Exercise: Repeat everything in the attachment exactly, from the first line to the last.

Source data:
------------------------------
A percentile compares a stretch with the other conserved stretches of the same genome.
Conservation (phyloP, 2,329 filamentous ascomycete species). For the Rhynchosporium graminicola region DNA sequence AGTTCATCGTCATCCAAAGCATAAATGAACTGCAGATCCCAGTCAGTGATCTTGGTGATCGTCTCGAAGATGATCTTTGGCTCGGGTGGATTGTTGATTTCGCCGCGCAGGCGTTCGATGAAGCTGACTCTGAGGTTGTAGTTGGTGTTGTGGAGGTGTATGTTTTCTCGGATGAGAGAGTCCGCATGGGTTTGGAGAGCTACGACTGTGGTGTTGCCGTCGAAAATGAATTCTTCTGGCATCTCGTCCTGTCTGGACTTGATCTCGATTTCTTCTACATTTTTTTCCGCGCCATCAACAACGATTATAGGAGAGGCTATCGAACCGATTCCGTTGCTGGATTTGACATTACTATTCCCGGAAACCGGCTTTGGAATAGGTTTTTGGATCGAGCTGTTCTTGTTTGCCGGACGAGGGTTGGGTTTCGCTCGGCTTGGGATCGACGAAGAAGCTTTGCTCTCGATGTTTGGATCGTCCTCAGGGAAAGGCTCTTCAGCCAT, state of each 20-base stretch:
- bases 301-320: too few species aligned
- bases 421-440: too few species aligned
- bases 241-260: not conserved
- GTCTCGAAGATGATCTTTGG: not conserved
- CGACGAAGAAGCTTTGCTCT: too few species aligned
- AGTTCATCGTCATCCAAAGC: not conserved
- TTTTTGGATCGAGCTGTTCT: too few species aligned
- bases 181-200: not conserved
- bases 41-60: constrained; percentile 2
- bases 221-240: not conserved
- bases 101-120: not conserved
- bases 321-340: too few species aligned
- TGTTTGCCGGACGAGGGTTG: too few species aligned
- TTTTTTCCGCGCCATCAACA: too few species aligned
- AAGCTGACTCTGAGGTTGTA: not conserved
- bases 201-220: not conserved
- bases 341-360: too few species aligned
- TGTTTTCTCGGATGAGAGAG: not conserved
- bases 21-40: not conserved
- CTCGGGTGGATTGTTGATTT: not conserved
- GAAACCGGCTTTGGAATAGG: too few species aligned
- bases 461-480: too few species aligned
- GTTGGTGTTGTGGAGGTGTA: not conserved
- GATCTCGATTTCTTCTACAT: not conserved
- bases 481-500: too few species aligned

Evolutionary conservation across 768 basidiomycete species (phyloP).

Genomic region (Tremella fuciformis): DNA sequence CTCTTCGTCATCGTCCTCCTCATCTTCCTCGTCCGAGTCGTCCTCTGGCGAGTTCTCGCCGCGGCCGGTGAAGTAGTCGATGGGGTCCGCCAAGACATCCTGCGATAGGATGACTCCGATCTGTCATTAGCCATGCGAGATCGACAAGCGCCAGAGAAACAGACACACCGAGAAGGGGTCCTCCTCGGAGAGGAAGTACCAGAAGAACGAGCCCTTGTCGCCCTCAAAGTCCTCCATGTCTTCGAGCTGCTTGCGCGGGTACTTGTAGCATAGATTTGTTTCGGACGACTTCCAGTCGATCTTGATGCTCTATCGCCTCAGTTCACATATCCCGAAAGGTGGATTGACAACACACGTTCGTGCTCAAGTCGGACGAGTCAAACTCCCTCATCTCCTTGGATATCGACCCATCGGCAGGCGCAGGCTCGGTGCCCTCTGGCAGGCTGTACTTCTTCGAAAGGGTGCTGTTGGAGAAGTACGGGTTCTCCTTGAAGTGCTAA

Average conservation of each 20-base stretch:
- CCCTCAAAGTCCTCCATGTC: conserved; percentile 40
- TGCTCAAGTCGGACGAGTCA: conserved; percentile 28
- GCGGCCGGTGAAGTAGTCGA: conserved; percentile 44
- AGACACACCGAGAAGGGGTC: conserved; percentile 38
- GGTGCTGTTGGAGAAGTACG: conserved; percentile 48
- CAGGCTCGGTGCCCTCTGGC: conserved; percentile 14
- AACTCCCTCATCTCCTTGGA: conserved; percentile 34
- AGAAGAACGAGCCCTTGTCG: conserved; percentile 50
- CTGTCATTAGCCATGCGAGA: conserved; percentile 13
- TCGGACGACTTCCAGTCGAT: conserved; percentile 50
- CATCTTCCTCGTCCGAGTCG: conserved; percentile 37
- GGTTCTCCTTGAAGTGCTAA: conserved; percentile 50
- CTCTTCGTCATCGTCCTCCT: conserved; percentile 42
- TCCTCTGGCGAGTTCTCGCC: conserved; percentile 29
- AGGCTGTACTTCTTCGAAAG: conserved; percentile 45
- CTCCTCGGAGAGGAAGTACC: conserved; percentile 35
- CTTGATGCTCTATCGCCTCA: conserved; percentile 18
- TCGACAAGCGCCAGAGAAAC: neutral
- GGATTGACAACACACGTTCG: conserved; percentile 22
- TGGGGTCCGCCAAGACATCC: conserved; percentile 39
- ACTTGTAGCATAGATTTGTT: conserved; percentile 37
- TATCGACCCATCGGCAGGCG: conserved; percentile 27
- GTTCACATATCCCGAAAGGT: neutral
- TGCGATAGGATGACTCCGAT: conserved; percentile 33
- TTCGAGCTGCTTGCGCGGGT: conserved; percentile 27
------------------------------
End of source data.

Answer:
A percentile compares a stretch with the other conserved stretches of the same genome.
Conservation (phyloP, 2,329 filamentous ascomycete species). For the Rhynchosporium graminicola region DNA sequence AGTTCATCGTCATCCAAAGCATAAATGAACTGCAGATCCCAGTCAGTGATCTTGGTGATCGTCTCGAAGATGATCTTTGGCTCGGGTGGATTGTTGATTTCGCCGCGCAGGCGTTCGATGAAGCTGACTCTGAGGTTGTAGTTGGTGTTGTGGAGGTGTATGTTTTCTCGGATGAGAGAGTCCGCATGGGTTTGGAGAGCTACGACTGTGGTGTTGCCGTCGAAAATGAATTCTTCTGGCATCTCGTCCTGTCTGGACTTGATCTCGATTTCTTCTACATTTTTTTCCGCGCCATCAACAACGATTATAGGAGAGGCTATCGAACCGATTCCGTTGCTGGATTTGACATTACTATTCCCGGAAACCGGCTTTGGAATAGGTTTTTGGATCGAGCTGTTCTTGTTTGCCGGACGAGGGTTGGGTTTCGCTCGGCTTGGGATCGACGAAGAAGCTTTGCTCTCGATGTTTGGATCGTCCTCAGGGAAAGGCTCTTCAGCCAT, state of each 20-base stretch:
- bases 301-320: too few species aligned
- bases 421-440: too few species aligned
- bases 241-260: not conserved
- GTCTCGAAGATGATCTTTGG: not conserved
- CGACGAAGAAGCTTTGCTCT: too few species aligned
- AGTTCATCGTCATCCAAAGC: not conserved
- TTTTTGGATCGAGCTGTTCT: too few species aligned
- bases 181-200: not conserved
- bases 41-60: constrained; percentile 2
- bases 221-240: not conserved
- bases 101-120: not conserved
- bases 321-340: too few species aligned
- TGTTTGCCGGACGAGGGTTG: too few species aligned
- TTTTTTCCGCGCCATCAACA: too few species aligned
- AAGCTGACTCTGAGGTTGTA: not conserved
- bases 201-220: not conserved
- bases 341-360: too few species aligned
- TGTTTTCTCGGATGAGAGAG: not conserved
- bases 21-40: not conserved
- CTCGGGTGGATTGTTGATTT: not conserved
- GAAACCGGCTTTGGAATAGG: too few species aligned
- bases 461-480: too few species aligned
- GTTGGTGTTGTGGAGGTGTA: not conserved
- GATCTCGATTTCTTCTACAT: not conserved
- bases 481-500: too few species aligned

Evolutionary conservation across 768 basidiomycete species (phyloP).

Genomic region (Tremella fuciformis): DNA sequence CTCTTCGTCATCGTCCTCCTCATCTTCCTCGTCCGAGTCGTCCTCTGGCGAGTTCTCGCCGCGGCCGGTGAAGTAGTCGATGGGGTCCGCCAAGACATCCTGCGATAGGATGACTCCGATCTGTCATTAGCCATGCGAGATCGACAAGCGCCAGAGAAACAGACACACCGAGAAGGGGTCCTCCTCGGAGAGGAAGTACCAGAAGAACGAGCCCTTGTCGCCCTCAAAGTCCTCCATGTCTTCGAGCTGCTTGCGCGGGTACTTGTAGCATAGATTTGTTTCGGACGACTTCCAGTCGATCTTGATGCTCTATCGCCTCAGTTCACATATCCCGAAAGGTGGATTGACAACACACGTTCGTGCTCAAGTCGGACGAGTCAAACTCCCTCATCTCCTTGGATATCGACCCATCGGCAGGCGCAGGCTCGGTGCCCTCTGGCAGGCTGTACTTCTTCGAAAGGGTGCTGTTGGAGAAGTACGGGTTCTCCTTGAAGTGCTAA

Average conservation of each 20-base stretch:
- CCCTCAAAGTCCTCCATGTC: conserved; percentile 40
- TGCTCAAGTCGGACGAGTCA: conserved; percentile 28
- GCGGCCGGTGAAGTAGTCGA: conserved; percentile 44
- AGACACACCGAGAAGGGGTC: conserved; percentile 38
- GGTGCTGTTGGAGAAGTACG: conserved; percentile 48
- CAGGCTCGGTGCCCTCTGGC: conserved; percentile 14
- AACTCCCTCATCTCCTTGGA: conserved; percentile 34
- AGAAGAACGAGCCCTTGTCG: conserved; percentile 50
- CTGTCATTAGCCATGCGAGA: conserved; percentile 13
- TCGGACGACTTCCAGTCGAT: conserved; percentile 50
- CATCTTCCTCGTCCGAGTCG: conserved; percentile 37
- GGTTCTCCTTGAAGTGCTAA: conserved; percentile 50
- CTCTTCGTCATCGTCCTCCT: conserved; percentile 42
- TCCTCTGGCGAGTTCTCGCC: conserved; percentile 29
- AGGCTGTACTTCTTCGAAAG: conserved; percentile 45
- CTCCTCGGAGAGGAAGTACC: conserved; percentile 35
- CTTGATGCTCTATCGCCTCA: conserved; percentile 18
- TCGACAAGCGCCAGAGAAAC: neutral
- GGATTGACAACACACGTTCG: conserved; percentile 22
- TGGGGTCCGCCAAGACATCC: conserved; percentile 39
- ACTTGTAGCATAGATTTGTT: conserved; percentile 37
- TATCGACCCATCGGCAGGCG: conserved; percentile 27
- GTTCACATATCCCGAAAGGT: neutral
- TGCGATAGGATGACTCCGAT: conserved; percentile 33
- TTCGAGCTGCTTGCGCGGGT: conserved; percentile 27